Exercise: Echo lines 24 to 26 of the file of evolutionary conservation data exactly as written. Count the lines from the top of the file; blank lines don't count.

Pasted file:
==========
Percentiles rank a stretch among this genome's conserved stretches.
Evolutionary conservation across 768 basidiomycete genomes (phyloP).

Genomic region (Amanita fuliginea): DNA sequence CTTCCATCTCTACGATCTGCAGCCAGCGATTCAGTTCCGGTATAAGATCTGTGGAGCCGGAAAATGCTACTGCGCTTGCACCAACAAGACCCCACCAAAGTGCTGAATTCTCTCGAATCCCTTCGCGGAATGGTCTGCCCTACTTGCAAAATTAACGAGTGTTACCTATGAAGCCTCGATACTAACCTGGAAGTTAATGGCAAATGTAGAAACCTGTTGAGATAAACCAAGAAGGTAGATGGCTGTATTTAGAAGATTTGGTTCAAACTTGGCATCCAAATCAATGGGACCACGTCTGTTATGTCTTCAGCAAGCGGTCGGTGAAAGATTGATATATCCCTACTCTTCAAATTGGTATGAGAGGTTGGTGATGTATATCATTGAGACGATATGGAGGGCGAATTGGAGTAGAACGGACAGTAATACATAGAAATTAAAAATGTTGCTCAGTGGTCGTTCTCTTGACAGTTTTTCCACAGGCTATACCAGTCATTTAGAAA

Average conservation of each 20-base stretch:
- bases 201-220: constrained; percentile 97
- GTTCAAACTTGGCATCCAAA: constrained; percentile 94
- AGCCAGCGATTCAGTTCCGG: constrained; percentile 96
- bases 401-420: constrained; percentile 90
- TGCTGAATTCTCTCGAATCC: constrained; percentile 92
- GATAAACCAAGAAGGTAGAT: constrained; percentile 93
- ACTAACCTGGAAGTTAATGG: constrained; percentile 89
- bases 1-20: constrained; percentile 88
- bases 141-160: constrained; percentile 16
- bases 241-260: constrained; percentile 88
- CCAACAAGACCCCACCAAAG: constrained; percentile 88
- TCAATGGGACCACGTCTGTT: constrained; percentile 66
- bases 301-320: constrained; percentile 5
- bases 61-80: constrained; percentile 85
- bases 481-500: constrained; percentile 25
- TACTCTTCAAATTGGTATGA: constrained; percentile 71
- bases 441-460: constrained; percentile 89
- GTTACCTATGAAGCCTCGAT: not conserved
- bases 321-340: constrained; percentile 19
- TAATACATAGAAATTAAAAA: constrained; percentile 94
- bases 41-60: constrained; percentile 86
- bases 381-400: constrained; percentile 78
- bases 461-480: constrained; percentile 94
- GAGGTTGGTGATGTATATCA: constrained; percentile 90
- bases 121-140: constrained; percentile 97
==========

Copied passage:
- TAATACATAGAAATTAAAAA: constrained; percentile 94
- bases 41-60: constrained; percentile 86
- bases 381-400: constrained; percentile 78